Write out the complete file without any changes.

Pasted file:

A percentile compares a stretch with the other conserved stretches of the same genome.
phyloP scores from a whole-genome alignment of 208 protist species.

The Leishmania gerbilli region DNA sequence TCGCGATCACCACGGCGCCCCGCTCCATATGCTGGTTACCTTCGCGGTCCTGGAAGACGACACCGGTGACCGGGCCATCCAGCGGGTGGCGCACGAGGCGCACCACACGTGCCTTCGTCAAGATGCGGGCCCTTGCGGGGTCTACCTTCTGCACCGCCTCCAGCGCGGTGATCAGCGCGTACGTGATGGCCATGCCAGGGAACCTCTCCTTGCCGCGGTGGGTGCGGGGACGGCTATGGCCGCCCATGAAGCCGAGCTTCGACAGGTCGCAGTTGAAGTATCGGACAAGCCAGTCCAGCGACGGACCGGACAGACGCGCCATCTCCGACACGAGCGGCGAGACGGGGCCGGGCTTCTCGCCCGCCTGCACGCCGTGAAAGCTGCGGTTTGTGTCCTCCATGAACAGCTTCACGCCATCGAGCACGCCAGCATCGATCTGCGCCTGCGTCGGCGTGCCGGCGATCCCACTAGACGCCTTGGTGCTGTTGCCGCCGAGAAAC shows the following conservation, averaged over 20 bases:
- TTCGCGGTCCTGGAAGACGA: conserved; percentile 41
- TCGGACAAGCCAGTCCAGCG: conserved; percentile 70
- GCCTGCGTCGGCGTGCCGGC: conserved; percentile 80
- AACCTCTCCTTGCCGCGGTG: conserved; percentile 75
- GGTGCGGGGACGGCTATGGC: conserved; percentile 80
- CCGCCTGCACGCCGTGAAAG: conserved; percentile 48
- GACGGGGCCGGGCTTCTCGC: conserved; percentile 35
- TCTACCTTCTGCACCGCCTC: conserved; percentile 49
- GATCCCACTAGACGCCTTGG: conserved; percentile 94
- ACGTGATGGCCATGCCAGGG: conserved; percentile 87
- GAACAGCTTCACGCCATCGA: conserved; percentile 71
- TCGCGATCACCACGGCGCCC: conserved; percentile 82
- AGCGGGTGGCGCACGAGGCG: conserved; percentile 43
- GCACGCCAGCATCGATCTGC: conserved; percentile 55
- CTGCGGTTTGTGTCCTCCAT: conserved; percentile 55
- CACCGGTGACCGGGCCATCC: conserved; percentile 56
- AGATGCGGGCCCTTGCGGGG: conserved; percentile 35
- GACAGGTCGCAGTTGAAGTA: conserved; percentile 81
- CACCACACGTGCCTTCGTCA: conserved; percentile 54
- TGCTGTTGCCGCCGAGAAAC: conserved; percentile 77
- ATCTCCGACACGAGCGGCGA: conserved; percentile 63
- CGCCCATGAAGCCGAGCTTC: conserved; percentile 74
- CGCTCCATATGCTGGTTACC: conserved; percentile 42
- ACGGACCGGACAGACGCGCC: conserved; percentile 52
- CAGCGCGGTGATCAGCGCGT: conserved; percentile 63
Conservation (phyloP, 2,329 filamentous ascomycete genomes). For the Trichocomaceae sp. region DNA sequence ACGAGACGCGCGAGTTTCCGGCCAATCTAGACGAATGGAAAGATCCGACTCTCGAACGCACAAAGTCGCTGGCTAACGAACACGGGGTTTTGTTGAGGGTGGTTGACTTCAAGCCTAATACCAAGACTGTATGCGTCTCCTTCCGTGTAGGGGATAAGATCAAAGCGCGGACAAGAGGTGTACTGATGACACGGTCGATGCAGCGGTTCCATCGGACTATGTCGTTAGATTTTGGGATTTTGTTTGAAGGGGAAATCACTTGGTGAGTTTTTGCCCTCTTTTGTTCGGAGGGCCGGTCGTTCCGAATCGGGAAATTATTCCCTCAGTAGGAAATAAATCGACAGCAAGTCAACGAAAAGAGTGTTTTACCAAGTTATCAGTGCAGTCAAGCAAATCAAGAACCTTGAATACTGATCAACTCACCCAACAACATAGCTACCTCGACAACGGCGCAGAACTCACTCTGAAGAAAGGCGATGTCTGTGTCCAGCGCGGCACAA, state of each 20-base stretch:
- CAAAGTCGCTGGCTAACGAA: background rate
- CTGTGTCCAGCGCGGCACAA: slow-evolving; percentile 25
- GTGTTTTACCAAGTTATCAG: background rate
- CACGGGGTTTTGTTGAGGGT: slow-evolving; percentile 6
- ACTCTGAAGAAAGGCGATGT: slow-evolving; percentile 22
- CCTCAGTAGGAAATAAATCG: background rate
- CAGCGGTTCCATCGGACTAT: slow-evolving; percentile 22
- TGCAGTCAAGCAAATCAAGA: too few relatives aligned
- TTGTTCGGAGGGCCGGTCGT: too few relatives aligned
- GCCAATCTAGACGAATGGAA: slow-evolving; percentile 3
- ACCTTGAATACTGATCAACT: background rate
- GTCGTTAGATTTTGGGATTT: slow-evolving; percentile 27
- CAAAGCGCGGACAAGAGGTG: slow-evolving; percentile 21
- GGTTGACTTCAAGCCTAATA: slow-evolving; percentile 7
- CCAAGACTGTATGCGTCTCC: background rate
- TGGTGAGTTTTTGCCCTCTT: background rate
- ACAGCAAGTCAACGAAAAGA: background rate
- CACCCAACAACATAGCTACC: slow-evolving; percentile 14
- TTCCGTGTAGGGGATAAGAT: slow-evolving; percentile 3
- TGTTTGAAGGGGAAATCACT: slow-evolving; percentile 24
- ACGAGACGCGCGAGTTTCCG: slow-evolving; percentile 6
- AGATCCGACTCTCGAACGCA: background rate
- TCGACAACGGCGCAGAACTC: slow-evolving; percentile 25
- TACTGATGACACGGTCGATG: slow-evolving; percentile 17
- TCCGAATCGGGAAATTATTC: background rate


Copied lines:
A percentile compares a stretch with the other conserved stretches of the same genome.
phyloP scores from a whole-genome alignment of 208 protist species.

The Leishmania gerbilli region DNA sequence TCGCGATCACCACGGCGCCCCGCTCCATATGCTGGTTACCTTCGCGGTCCTGGAAGACGACACCGGTGACCGGGCCATCCAGCGGGTGGCGCACGAGGCGCACCACACGTGCCTTCGTCAAGATGCGGGCCCTTGCGGGGTCTACCTTCTGCACCGCCTCCAGCGCGGTGATCAGCGCGTACGTGATGGCCATGCCAGGGAACCTCTCCTTGCCGCGGTGGGTGCGGGGACGGCTATGGCCGCCCATGAAGCCGAGCTTCGACAGGTCGCAGTTGAAGTATCGGACAAGCCAGTCCAGCGACGGACCGGACAGACGCGCCATCTCCGACACGAGCGGCGAGACGGGGCCGGGCTTCTCGCCCGCCTGCACGCCGTGAAAGCTGCGGTTTGTGTCCTCCATGAACAGCTTCACGCCATCGAGCACGCCAGCATCGATCTGCGCCTGCGTCGGCGTGCCGGCGATCCCACTAGACGCCTTGGTGCTGTTGCCGCCGAGAAAC shows the following conservation, averaged over 20 bases:
- TTCGCGGTCCTGGAAGACGA: conserved; percentile 41
- TCGGACAAGCCAGTCCAGCG: conserved; percentile 70
- GCCTGCGTCGGCGTGCCGGC: conserved; percentile 80
- AACCTCTCCTTGCCGCGGTG: conserved; percentile 75
- GGTGCGGGGACGGCTATGGC: conserved; percentile 80
- CCGCCTGCACGCCGTGAAAG: conserved; percentile 48
- GACGGGGCCGGGCTTCTCGC: conserved; percentile 35
- TCTACCTTCTGCACCGCCTC: conserved; percentile 49
- GATCCCACTAGACGCCTTGG: conserved; percentile 94
- ACGTGATGGCCATGCCAGGG: conserved; percentile 87
- GAACAGCTTCACGCCATCGA: conserved; percentile 71
- TCGCGATCACCACGGCGCCC: conserved; percentile 82
- AGCGGGTGGCGCACGAGGCG: conserved; percentile 43
- GCACGCCAGCATCGATCTGC: conserved; percentile 55
- CTGCGGTTTGTGTCCTCCAT: conserved; percentile 55
- CACCGGTGACCGGGCCATCC: conserved; percentile 56
- AGATGCGGGCCCTTGCGGGG: conserved; percentile 35
- GACAGGTCGCAGTTGAAGTA: conserved; percentile 81
- CACCACACGTGCCTTCGTCA: conserved; percentile 54
- TGCTGTTGCCGCCGAGAAAC: conserved; percentile 77
- ATCTCCGACACGAGCGGCGA: conserved; percentile 63
- CGCCCATGAAGCCGAGCTTC: conserved; percentile 74
- CGCTCCATATGCTGGTTACC: conserved; percentile 42
- ACGGACCGGACAGACGCGCC: conserved; percentile 52
- CAGCGCGGTGATCAGCGCGT: conserved; percentile 63
Conservation (phyloP, 2,329 filamentous ascomycete genomes). For the Trichocomaceae sp. region DNA sequence ACGAGACGCGCGAGTTTCCGGCCAATCTAGACGAATGGAAAGATCCGACTCTCGAACGCACAAAGTCGCTGGCTAACGAACACGGGGTTTTGTTGAGGGTGGTTGACTTCAAGCCTAATACCAAGACTGTATGCGTCTCCTTCCGTGTAGGGGATAAGATCAAAGCGCGGACAAGAGGTGTACTGATGACACGGTCGATGCAGCGGTTCCATCGGACTATGTCGTTAGATTTTGGGATTTTGTTTGAAGGGGAAATCACTTGGTGAGTTTTTGCCCTCTTTTGTTCGGAGGGCCGGTCGTTCCGAATCGGGAAATTATTCCCTCAGTAGGAAATAAATCGACAGCAAGTCAACGAAAAGAGTGTTTTACCAAGTTATCAGTGCAGTCAAGCAAATCAAGAACCTTGAATACTGATCAACTCACCCAACAACATAGCTACCTCGACAACGGCGCAGAACTCACTCTGAAGAAAGGCGATGTCTGTGTCCAGCGCGGCACAA, state of each 20-base stretch:
- CAAAGTCGCTGGCTAACGAA: background rate
- CTGTGTCCAGCGCGGCACAA: slow-evolving; percentile 25
- GTGTTTTACCAAGTTATCAG: background rate
- CACGGGGTTTTGTTGAGGGT: slow-evolving; percentile 6
- ACTCTGAAGAAAGGCGATGT: slow-evolving; percentile 22
- CCTCAGTAGGAAATAAATCG: background rate
- CAGCGGTTCCATCGGACTAT: slow-evolving; percentile 22
- TGCAGTCAAGCAAATCAAGA: too few relatives aligned
- TTGTTCGGAGGGCCGGTCGT: too few relatives aligned
- GCCAATCTAGACGAATGGAA: slow-evolving; percentile 3
- ACCTTGAATACTGATCAACT: background rate
- GTCGTTAGATTTTGGGATTT: slow-evolving; percentile 27
- CAAAGCGCGGACAAGAGGTG: slow-evolving; percentile 21
- GGTTGACTTCAAGCCTAATA: slow-evolving; percentile 7
- CCAAGACTGTATGCGTCTCC: background rate
- TGGTGAGTTTTTGCCCTCTT: background rate
- ACAGCAAGTCAACGAAAAGA: background rate
- CACCCAACAACATAGCTACC: slow-evolving; percentile 14
- TTCCGTGTAGGGGATAAGAT: slow-evolving; percentile 3
- TGTTTGAAGGGGAAATCACT: slow-evolving; percentile 24
- ACGAGACGCGCGAGTTTCCG: slow-evolving; percentile 6
- AGATCCGACTCTCGAACGCA: background rate
- TCGACAACGGCGCAGAACTC: slow-evolving; percentile 25
- TACTGATGACACGGTCGATG: slow-evolving; percentile 17
- TCCGAATCGGGAAATTATTC: background rate